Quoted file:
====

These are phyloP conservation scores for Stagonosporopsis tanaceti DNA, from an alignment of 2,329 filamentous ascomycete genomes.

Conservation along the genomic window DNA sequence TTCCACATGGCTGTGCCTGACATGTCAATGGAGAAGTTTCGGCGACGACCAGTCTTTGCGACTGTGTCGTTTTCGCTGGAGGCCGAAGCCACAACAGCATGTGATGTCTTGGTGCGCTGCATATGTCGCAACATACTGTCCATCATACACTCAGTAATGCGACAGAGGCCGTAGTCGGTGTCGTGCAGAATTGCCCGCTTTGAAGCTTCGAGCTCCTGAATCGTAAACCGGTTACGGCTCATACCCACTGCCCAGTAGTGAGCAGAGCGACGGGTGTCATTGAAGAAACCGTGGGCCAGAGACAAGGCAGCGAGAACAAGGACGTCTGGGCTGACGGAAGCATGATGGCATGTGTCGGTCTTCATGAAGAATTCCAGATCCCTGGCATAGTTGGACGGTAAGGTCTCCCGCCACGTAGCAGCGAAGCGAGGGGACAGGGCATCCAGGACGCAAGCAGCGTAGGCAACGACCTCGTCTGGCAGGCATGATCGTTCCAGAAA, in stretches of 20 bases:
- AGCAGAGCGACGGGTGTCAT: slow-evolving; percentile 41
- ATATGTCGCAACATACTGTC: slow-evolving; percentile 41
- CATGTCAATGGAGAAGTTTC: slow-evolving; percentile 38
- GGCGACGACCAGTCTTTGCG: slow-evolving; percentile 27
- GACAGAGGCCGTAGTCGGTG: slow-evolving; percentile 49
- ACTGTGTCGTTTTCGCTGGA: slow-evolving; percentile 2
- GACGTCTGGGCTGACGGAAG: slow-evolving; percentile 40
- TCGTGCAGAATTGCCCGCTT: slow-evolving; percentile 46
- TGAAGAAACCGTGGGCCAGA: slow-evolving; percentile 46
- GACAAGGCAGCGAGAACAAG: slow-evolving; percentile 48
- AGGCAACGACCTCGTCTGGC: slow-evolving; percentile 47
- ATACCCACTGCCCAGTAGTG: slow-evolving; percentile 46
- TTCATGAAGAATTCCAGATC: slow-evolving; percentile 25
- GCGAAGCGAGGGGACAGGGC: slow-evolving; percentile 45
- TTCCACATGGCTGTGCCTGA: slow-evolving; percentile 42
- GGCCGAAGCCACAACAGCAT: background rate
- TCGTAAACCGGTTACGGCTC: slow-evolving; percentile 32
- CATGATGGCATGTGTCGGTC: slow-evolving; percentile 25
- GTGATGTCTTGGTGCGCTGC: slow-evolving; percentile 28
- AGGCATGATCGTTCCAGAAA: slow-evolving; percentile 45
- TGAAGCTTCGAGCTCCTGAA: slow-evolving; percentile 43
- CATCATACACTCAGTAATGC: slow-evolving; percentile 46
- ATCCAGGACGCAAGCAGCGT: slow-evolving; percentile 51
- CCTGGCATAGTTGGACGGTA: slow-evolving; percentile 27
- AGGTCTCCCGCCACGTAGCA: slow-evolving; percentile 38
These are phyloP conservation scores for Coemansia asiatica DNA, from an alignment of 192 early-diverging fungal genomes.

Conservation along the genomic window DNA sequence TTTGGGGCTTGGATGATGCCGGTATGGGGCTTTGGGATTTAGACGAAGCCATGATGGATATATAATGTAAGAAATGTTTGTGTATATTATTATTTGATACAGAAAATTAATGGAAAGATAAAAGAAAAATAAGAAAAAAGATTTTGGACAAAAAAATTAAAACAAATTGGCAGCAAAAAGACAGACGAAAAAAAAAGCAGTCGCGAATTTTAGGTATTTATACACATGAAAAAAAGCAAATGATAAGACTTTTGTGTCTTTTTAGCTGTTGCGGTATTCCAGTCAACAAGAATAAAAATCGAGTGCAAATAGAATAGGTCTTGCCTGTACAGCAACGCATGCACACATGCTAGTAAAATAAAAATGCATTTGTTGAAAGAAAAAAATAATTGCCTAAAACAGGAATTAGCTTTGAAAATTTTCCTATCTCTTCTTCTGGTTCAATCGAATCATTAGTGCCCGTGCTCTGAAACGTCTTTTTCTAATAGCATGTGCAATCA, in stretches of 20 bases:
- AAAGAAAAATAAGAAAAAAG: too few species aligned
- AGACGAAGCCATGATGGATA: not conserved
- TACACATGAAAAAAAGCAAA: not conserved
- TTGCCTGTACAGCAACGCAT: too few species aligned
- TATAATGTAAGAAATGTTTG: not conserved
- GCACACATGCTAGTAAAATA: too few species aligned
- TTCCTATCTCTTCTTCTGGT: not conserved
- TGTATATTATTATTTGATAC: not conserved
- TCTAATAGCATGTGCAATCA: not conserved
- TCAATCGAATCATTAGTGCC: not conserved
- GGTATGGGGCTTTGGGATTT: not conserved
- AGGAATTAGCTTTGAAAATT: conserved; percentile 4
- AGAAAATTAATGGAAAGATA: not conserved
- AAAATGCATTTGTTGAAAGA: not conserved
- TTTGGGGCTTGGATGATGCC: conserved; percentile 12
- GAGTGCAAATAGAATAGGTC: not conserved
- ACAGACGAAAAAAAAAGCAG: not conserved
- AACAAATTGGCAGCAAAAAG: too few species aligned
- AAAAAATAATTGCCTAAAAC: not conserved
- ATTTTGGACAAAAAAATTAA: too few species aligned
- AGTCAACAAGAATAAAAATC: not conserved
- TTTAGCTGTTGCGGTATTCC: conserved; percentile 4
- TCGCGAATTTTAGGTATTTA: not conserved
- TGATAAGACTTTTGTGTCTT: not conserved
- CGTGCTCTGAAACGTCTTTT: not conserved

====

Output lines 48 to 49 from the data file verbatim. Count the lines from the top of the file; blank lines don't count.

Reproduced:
- AAAAAATAATTGCCTAAAAC: not conserved
- ATTTTGGACAAAAAAATTAA: too few species aligned